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Kruger says reports of phantom mobile phone ringing/vibrating more common among anxious

Stafford says too early to say whether stock market declines will curtail Americans' spending

Eisenberg says many colleges now train campus personnel to spot and refer troubled college students

Highlights

Call for papers: Conference on Integrating Genetics and the Social Sciences, Oct 21-22, 2016, CU-Boulder

PRB training program in policy communication for pre-docs. Application deadline, 2.28.2016

Call for proposals: PSID small grants for research on life course impacts on later life wellbeing

PSC News, fall 2015 now available

Next Brown Bag

Monday, Feb 1 at noon, 6050 ISR-Thompson
Sarah Miller

State Regulations and Child Care Choice

Archived Abstract of Former PSC Researcher

Hofferth, Sandra, Duncan D. Chaplin, and Douglas A. Wissoker. "State Regulations and Child Care Choice." PSC Research Report No. 94-318. August 1994.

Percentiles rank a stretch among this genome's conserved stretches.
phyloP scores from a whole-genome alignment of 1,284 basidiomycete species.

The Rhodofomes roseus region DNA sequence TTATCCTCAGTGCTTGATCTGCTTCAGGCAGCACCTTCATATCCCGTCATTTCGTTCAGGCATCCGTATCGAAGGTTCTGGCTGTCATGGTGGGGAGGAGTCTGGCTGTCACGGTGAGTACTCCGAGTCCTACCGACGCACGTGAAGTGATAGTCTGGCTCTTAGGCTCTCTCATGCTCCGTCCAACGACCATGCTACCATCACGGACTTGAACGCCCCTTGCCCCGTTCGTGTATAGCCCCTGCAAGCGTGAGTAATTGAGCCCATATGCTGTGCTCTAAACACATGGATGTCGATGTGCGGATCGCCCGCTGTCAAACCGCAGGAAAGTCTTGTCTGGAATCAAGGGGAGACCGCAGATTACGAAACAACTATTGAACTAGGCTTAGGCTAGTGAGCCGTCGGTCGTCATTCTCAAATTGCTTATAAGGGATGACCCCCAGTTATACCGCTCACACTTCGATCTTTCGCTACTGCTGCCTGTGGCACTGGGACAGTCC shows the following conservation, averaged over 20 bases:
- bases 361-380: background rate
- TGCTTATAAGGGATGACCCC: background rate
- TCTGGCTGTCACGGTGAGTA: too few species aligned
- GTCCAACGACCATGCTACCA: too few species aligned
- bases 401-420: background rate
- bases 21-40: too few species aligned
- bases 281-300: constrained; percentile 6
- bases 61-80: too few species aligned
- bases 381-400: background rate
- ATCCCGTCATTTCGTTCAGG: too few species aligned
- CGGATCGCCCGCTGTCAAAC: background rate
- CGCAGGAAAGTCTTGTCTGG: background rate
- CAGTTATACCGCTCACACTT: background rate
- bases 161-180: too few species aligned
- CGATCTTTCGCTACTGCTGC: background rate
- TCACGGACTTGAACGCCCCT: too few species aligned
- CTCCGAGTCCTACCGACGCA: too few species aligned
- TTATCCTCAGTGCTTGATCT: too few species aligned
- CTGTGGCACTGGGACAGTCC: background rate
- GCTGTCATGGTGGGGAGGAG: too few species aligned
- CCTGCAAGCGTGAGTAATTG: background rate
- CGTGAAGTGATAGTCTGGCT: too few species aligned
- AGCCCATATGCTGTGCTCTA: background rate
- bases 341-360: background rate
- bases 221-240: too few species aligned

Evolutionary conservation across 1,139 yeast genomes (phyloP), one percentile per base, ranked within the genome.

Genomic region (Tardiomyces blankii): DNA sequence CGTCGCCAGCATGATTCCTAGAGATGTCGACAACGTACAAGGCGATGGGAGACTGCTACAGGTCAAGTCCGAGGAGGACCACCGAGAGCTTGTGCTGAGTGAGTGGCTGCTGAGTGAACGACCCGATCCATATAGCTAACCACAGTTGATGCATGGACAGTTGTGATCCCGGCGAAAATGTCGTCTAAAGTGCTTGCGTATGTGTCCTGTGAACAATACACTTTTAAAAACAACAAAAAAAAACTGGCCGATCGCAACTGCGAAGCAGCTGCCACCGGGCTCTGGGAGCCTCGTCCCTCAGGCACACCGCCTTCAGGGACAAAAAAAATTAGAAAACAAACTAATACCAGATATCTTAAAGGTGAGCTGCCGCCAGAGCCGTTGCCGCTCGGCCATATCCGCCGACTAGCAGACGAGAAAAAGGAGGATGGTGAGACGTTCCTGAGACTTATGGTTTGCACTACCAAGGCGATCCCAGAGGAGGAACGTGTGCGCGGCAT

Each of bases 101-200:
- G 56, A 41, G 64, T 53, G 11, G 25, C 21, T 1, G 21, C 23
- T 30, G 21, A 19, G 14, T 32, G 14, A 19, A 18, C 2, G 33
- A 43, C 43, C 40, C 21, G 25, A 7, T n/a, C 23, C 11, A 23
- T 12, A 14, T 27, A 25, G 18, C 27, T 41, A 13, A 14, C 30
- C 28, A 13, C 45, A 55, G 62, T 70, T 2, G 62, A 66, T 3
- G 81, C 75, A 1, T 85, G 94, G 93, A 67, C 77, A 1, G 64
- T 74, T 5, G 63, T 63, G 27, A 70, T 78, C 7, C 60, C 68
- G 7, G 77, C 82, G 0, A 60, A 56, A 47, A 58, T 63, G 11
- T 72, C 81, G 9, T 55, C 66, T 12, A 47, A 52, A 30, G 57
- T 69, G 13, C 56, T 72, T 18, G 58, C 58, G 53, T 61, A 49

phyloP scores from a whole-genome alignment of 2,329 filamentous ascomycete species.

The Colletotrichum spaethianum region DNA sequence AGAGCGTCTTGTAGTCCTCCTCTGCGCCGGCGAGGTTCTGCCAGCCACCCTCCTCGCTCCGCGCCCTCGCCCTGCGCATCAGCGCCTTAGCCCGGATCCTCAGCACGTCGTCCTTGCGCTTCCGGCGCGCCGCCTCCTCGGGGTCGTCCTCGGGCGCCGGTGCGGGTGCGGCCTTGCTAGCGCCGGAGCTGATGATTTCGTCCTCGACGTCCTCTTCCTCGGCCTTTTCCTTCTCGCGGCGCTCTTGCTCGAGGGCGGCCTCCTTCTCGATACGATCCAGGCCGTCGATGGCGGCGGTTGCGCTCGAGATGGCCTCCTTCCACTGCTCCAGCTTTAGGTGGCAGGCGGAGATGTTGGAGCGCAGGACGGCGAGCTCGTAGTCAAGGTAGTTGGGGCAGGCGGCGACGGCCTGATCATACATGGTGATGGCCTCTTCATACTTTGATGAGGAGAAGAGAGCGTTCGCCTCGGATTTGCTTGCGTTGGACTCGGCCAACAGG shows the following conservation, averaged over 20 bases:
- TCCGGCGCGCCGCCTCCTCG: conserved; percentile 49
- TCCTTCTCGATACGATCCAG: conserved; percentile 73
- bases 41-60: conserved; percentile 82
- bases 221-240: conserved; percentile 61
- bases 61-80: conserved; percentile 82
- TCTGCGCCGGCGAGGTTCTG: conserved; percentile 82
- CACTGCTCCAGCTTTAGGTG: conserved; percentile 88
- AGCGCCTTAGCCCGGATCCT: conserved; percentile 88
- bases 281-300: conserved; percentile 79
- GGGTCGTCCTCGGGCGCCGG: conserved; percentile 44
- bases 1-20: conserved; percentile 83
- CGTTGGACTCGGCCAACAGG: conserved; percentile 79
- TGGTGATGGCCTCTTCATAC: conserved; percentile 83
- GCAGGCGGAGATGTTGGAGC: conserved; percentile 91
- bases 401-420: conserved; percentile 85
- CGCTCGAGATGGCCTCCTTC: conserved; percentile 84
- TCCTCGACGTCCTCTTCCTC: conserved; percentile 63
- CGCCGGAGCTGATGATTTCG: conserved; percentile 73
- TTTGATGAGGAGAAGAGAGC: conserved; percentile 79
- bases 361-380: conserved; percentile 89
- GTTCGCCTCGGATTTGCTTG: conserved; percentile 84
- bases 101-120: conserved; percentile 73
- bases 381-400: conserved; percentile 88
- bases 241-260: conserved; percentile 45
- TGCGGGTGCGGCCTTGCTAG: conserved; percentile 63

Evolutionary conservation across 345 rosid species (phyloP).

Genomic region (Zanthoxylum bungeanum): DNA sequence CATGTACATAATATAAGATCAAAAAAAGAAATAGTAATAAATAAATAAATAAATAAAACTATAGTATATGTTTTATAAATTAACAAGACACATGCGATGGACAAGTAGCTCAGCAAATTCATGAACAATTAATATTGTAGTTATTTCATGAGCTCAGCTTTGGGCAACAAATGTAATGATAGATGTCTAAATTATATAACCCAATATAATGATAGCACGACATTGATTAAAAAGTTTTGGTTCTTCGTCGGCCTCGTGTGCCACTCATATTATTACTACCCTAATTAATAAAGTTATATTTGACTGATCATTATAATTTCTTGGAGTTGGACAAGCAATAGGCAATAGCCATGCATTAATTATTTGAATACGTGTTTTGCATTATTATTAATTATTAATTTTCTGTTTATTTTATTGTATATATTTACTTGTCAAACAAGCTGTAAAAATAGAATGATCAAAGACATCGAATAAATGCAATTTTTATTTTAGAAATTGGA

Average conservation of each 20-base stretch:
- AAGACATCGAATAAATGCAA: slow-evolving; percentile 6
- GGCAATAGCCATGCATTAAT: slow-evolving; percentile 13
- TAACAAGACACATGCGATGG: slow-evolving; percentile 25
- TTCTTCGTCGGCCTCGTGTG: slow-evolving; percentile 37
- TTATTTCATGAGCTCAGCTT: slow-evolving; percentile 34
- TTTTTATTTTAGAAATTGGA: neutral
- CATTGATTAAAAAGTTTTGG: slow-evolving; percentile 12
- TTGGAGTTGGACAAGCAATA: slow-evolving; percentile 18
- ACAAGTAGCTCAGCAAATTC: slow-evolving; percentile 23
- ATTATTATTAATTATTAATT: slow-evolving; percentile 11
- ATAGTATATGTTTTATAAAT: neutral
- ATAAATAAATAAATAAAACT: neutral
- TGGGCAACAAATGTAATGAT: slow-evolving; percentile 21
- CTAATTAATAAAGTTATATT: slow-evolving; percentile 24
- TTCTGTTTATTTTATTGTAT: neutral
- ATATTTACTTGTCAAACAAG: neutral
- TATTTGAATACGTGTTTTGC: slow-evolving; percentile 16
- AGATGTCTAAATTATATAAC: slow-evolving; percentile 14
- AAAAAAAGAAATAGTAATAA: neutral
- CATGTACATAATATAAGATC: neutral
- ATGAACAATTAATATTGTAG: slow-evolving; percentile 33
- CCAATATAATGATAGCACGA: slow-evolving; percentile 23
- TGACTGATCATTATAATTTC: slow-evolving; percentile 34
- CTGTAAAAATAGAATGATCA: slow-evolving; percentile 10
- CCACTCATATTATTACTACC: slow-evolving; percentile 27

While government regulations safeguard the health and well-being of children, they may also increase the costs of child care services, thus affecting parental decisions. This paper investigates the total effects of regulation on parental choice of child care and the indirect effects of regulation through the price, quality, and availability of care. In their analysis of data from the National Child Care Survey 1990, the researchers find strong evidence that state regulations requiring center-based providers to be trained are associated with a lower probability that parents choose a center, while state inspections are associated with more parent choice of center and home care. They end by discussing the policy implications of our findings.

Data used: National Child Care Survey 1990.

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